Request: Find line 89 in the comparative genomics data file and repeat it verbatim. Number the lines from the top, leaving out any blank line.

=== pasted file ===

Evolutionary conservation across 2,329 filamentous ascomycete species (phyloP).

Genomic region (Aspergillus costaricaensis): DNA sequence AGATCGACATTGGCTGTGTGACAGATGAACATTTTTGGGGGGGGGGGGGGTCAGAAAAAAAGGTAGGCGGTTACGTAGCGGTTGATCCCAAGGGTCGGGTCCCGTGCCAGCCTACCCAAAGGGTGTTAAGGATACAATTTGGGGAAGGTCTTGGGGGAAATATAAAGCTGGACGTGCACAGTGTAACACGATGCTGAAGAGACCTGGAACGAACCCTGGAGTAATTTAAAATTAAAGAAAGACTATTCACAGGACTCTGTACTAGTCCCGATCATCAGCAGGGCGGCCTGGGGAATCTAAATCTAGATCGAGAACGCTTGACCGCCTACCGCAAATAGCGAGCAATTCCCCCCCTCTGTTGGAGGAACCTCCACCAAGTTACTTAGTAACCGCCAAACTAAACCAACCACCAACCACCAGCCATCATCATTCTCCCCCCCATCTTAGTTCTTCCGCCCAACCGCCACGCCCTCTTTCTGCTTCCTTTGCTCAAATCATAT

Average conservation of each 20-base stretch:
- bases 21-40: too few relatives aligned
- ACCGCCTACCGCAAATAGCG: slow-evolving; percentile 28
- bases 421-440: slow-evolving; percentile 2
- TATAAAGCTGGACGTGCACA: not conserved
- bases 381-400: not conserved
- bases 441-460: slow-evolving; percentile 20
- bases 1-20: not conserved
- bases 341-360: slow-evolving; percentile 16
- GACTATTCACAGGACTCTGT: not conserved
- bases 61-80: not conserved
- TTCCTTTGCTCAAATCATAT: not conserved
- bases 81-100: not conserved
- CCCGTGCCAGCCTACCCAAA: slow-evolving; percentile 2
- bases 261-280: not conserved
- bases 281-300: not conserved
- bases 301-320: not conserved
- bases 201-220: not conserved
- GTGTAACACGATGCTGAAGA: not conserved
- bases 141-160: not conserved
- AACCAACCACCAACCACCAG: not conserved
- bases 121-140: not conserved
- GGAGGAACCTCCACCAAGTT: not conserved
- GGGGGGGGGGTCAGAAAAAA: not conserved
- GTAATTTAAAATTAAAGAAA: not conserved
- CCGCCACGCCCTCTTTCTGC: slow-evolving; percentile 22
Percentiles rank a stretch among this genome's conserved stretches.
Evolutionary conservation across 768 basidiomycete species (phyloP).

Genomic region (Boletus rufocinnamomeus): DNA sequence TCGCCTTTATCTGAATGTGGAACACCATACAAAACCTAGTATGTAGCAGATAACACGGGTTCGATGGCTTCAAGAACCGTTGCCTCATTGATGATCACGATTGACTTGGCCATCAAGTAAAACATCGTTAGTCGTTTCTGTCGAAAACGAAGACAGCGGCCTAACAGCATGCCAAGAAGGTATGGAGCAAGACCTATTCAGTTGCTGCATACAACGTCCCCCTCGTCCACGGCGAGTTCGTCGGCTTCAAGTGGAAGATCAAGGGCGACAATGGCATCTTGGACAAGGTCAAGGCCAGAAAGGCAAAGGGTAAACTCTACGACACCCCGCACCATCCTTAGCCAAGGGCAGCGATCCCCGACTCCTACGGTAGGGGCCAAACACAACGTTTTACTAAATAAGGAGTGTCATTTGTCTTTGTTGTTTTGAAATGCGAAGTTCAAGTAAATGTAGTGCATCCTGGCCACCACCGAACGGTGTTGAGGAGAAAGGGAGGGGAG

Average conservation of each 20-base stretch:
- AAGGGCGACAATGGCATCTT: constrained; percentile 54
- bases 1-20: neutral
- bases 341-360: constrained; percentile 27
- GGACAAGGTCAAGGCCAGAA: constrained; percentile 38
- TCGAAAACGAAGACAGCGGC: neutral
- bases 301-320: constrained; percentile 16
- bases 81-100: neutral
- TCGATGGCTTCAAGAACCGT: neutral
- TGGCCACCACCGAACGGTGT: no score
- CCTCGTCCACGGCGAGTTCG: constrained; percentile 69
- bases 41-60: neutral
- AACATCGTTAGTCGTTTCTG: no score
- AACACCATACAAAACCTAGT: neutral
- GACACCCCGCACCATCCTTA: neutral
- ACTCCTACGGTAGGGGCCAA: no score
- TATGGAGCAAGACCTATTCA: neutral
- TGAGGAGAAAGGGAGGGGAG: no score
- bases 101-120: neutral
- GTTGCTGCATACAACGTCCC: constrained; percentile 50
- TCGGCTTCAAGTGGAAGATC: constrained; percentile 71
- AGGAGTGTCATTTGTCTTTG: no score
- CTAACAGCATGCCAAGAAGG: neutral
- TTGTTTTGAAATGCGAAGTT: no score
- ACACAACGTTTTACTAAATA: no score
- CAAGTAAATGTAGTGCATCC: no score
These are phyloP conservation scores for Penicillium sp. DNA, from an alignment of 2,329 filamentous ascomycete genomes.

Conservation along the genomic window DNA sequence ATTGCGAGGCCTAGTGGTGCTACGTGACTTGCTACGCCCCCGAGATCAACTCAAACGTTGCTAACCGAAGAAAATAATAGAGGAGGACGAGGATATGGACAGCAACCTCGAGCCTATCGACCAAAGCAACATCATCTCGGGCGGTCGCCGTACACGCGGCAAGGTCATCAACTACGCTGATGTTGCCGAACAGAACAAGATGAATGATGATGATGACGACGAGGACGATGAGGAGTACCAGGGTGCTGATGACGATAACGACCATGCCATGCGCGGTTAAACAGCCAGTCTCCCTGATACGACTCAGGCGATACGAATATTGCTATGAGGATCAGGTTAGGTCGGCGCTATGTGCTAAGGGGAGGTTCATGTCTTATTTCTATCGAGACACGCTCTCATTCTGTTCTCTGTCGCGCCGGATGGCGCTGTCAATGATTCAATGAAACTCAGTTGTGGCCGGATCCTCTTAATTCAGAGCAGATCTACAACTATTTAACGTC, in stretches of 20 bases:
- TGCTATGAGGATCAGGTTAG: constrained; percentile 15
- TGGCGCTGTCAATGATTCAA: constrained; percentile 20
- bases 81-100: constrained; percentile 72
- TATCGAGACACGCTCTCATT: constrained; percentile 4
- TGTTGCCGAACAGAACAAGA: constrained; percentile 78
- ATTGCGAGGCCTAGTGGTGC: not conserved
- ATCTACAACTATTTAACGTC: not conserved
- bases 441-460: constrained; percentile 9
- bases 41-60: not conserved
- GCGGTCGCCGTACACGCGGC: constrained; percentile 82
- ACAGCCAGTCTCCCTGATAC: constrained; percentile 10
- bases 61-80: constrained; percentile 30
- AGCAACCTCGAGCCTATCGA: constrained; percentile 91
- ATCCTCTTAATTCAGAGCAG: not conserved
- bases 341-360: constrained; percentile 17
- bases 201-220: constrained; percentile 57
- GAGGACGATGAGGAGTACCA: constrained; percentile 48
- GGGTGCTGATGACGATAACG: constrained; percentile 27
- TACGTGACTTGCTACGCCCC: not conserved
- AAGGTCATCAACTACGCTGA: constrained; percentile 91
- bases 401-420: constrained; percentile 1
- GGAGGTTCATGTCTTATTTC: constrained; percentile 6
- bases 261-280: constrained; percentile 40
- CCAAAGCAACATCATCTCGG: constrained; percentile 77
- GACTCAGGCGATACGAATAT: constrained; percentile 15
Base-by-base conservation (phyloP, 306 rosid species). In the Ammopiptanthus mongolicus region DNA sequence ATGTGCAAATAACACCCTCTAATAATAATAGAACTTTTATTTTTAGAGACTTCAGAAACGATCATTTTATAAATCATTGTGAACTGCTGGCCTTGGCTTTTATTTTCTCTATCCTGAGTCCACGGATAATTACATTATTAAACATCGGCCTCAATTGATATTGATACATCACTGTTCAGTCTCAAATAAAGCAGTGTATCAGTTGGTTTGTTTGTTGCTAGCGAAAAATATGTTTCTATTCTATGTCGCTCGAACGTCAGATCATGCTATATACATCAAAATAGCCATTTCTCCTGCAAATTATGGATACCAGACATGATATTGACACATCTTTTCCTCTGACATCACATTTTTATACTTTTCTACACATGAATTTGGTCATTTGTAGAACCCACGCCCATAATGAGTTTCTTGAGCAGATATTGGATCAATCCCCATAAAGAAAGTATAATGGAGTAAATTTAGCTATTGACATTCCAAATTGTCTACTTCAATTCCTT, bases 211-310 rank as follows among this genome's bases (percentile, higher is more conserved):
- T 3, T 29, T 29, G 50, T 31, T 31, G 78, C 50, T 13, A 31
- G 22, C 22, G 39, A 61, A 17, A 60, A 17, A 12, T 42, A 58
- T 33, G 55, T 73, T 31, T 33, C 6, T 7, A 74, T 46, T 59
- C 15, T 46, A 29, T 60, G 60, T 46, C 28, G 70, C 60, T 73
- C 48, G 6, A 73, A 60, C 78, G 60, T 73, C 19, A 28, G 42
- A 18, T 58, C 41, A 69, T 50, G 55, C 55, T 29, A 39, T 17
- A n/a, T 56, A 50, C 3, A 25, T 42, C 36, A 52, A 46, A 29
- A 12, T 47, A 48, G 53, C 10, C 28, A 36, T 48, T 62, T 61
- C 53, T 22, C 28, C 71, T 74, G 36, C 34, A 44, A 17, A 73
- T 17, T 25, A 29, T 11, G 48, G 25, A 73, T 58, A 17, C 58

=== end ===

- C 15, T 46, A 29, T 60, G 60, T 46, C 28, G 70, C 60, T 73